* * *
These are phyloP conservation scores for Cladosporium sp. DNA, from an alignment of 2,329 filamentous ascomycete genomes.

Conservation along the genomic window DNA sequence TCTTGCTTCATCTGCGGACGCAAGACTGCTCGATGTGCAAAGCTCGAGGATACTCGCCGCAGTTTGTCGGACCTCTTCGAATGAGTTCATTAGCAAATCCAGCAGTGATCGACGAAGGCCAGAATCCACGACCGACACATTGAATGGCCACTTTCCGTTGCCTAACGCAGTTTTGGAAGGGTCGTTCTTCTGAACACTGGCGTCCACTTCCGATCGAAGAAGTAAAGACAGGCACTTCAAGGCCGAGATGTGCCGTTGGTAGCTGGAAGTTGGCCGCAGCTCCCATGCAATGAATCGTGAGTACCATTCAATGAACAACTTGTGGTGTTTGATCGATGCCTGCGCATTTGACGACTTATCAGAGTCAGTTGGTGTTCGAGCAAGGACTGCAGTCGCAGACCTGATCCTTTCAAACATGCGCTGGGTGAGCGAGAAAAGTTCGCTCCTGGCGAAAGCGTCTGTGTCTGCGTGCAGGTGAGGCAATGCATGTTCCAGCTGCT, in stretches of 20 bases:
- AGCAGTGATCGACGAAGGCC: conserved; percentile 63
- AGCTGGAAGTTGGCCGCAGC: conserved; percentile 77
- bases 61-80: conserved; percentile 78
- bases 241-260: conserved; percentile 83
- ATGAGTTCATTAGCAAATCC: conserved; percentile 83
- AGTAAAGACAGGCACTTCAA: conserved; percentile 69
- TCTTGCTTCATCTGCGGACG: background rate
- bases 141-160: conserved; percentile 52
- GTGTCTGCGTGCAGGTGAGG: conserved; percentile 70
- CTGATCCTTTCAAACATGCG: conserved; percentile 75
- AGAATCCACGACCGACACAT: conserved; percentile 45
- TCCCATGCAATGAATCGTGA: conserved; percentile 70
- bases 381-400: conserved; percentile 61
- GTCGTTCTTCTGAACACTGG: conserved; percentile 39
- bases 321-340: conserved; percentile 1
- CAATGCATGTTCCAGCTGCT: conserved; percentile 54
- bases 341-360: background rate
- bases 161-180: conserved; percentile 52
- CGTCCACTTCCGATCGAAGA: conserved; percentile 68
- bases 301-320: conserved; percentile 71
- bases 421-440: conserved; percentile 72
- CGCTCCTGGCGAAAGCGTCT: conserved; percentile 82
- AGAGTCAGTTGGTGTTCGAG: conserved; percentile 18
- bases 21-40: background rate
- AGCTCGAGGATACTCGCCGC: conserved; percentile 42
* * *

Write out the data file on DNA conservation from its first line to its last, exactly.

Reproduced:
These are phyloP conservation scores for Cladosporium sp. DNA, from an alignment of 2,329 filamentous ascomycete genomes.

Conservation along the genomic window DNA sequence TCTTGCTTCATCTGCGGACGCAAGACTGCTCGATGTGCAAAGCTCGAGGATACTCGCCGCAGTTTGTCGGACCTCTTCGAATGAGTTCATTAGCAAATCCAGCAGTGATCGACGAAGGCCAGAATCCACGACCGACACATTGAATGGCCACTTTCCGTTGCCTAACGCAGTTTTGGAAGGGTCGTTCTTCTGAACACTGGCGTCCACTTCCGATCGAAGAAGTAAAGACAGGCACTTCAAGGCCGAGATGTGCCGTTGGTAGCTGGAAGTTGGCCGCAGCTCCCATGCAATGAATCGTGAGTACCATTCAATGAACAACTTGTGGTGTTTGATCGATGCCTGCGCATTTGACGACTTATCAGAGTCAGTTGGTGTTCGAGCAAGGACTGCAGTCGCAGACCTGATCCTTTCAAACATGCGCTGGGTGAGCGAGAAAAGTTCGCTCCTGGCGAAAGCGTCTGTGTCTGCGTGCAGGTGAGGCAATGCATGTTCCAGCTGCT, in stretches of 20 bases:
- AGCAGTGATCGACGAAGGCC: conserved; percentile 63
- AGCTGGAAGTTGGCCGCAGC: conserved; percentile 77
- bases 61-80: conserved; percentile 78
- bases 241-260: conserved; percentile 83
- ATGAGTTCATTAGCAAATCC: conserved; percentile 83
- AGTAAAGACAGGCACTTCAA: conserved; percentile 69
- TCTTGCTTCATCTGCGGACG: background rate
- bases 141-160: conserved; percentile 52
- GTGTCTGCGTGCAGGTGAGG: conserved; percentile 70
- CTGATCCTTTCAAACATGCG: conserved; percentile 75
- AGAATCCACGACCGACACAT: conserved; percentile 45
- TCCCATGCAATGAATCGTGA: conserved; percentile 70
- bases 381-400: conserved; percentile 61
- GTCGTTCTTCTGAACACTGG: conserved; percentile 39
- bases 321-340: conserved; percentile 1
- CAATGCATGTTCCAGCTGCT: conserved; percentile 54
- bases 341-360: background rate
- bases 161-180: conserved; percentile 52
- CGTCCACTTCCGATCGAAGA: conserved; percentile 68
- bases 301-320: conserved; percentile 71
- bases 421-440: conserved; percentile 72
- CGCTCCTGGCGAAAGCGTCT: conserved; percentile 82
- AGAGTCAGTTGGTGTTCGAG: conserved; percentile 18
- bases 21-40: background rate
- AGCTCGAGGATACTCGCCGC: conserved; percentile 42